Report Details How the Television Industry has Weathered the Digital Storm

  • Needham & Co. released a report on Friday — “The Future of TV: the Invisible Hand” — that helps explain how the television industry has so far weathered the digital storm that has affected other media segments.
  • “TV offers one of the best price/value ratios of any consumer product,” note media analysts Laura Martin and Dan Medina in the report.
  • For the average U.S. monthly cable bill of $75 a month for 135 TV channels, “consumers pay about 30 cents for every hour of TV they watch. Compared with other forms of leisure time, this looks inexpensive.”
  • “Today, the Internet content creators cannot create perfect substitutes for TV content, owing to the enormous content costs,” write Martin and Medina. “For example, broadcast networks — ABC, CBS, Fox and NBC — typically spend $2 billion to $3 billion each year, equating to about $2 million to $5 million per hour of prime-time programming.”
  • “The primary reason that TV networks can commit to these enormous production budgets is because the business model of the ecosystem raises money before anyone knows which channels and shows will be hits,” adds the report.
  • More than three-quarters of network revenues is derived from the upfront advertising market. “Advertisers this month agreed to shell out $9 billion for prime-time commercials on the major television networks,” reports the Los Angeles Times.

New Sony Set-Top Boxes Feature Google TV, Available Later This Year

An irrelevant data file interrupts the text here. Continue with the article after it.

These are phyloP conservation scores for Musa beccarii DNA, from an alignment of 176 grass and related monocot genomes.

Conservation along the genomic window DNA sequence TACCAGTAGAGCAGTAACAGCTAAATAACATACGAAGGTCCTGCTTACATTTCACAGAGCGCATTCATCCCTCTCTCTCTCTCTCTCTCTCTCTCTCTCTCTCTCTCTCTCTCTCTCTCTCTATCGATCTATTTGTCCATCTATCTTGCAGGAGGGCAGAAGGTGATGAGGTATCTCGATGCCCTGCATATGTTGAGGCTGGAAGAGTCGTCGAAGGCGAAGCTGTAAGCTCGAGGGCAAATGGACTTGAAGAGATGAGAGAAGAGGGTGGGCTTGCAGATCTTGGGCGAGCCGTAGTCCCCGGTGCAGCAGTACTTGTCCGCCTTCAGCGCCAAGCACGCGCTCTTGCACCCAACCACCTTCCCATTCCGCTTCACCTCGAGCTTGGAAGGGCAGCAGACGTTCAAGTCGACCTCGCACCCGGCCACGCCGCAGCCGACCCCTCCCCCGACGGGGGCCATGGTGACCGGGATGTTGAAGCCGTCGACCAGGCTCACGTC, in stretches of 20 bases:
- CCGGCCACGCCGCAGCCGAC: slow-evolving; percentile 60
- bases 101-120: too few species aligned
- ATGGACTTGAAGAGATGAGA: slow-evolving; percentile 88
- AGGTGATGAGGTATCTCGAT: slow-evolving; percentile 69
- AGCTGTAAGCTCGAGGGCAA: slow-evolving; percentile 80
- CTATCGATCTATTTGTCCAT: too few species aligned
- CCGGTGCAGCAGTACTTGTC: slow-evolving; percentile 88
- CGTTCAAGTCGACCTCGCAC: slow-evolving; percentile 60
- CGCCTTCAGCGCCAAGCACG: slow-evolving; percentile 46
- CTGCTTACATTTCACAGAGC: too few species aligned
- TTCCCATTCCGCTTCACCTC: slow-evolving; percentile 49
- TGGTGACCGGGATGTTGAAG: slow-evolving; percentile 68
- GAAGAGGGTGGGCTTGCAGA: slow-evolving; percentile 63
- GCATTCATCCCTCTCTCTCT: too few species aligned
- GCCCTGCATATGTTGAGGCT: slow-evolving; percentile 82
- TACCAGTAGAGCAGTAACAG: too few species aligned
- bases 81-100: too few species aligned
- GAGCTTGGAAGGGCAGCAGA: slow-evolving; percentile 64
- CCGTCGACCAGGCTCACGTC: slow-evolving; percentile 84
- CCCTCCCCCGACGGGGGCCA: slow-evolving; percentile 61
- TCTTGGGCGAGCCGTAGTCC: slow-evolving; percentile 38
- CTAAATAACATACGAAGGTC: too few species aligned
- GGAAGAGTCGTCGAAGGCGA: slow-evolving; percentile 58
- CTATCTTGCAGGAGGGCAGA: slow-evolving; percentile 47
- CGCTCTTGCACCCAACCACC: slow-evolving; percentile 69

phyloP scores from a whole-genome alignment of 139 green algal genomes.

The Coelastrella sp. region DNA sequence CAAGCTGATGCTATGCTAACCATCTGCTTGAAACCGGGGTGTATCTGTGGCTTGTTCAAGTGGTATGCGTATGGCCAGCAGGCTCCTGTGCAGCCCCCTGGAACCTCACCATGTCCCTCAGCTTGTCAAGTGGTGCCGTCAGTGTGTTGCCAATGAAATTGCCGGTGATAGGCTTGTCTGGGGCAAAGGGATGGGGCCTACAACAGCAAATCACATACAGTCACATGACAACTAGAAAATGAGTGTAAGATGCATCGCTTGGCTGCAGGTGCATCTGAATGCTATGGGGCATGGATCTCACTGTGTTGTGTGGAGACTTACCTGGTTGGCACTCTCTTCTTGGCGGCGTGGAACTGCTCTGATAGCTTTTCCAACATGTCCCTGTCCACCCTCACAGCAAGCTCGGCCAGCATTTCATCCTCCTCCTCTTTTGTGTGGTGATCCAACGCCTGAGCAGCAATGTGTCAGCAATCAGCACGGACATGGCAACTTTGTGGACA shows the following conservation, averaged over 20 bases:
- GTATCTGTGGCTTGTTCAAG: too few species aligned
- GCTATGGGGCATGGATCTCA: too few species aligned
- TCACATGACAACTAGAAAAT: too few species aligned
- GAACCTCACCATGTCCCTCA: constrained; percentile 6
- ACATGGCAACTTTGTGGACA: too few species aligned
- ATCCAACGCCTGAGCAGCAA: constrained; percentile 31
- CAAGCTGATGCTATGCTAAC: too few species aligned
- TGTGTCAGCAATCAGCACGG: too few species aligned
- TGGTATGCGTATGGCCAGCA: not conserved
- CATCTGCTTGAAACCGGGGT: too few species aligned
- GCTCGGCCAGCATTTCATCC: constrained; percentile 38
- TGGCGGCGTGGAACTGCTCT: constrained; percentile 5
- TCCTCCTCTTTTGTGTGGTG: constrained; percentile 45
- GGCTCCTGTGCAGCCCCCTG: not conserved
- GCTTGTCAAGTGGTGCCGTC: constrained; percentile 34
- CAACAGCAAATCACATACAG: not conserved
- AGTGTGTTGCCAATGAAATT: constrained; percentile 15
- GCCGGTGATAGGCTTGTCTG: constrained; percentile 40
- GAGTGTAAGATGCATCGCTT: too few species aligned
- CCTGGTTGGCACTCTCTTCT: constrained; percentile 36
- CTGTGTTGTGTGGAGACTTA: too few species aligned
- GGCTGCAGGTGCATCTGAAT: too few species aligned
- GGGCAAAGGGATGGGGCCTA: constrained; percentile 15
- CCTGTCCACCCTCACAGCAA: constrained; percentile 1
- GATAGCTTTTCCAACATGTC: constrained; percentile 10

• Reviews for Google TV have been less than complimentary. Hands-on reviews from CNET and Gizmodo have commented on its “kludgy integration,” and “overly complex and buggy software.”
  • “What makes sense works poorly, and what works well shouldn’t be available at all, pulling together all the worst possible parts of using Android together and putting them on the biggest screen you own,” suggests Gizmodo.
  • Forbes questions the wisdom of the two-sided remote and notes there may not be enough third party content deals yet to make Google TV attractive.
  • Nevertheless, Google is rolling out Google TV in the UK next month. And later this year, it will be available in Canada, Australia, Brazil, France, Germany, Mexico and the Netherlands on two new Sony set-top boxes.
  • Rather than provide an overly complex system for users who want to watch everything, everywhere, anytime; most users would settle for a curated a la carte selection that matches their interests and use patterns.
  • The question is whether Google can attract sufficient developer support to create the apps that provide that kind of experience. We’ll see if there are any significant Google TV announcements at the I/O Conference on Wednesday. If not, there will be more interest in an Apple TV.

Facebook Hides Third-Party Email and Changes Account Default Settings

  • Over the past week, Facebook introduced a new Timeline feature that creates an @facebook email address while it also hides your existing email address.
  • The new settings options make it unclear which address is being shared with the outside world. This change was made by default meaning millions of users may likely be using their new addresses.
  • This is part of a major effort by Facebook to replace existing communication systems and increase the “stickiness” and use of Facebook.
  • So how does Facebook describe the change? “As we announced back in April, we’ve been updating addresses on Facebook to make them consistent across our site,” explains the press release. “In addition to everyone receiving an address, we’re also rolling out a new setting that gives people the choice to decide which addresses they want to show on their Timelines.”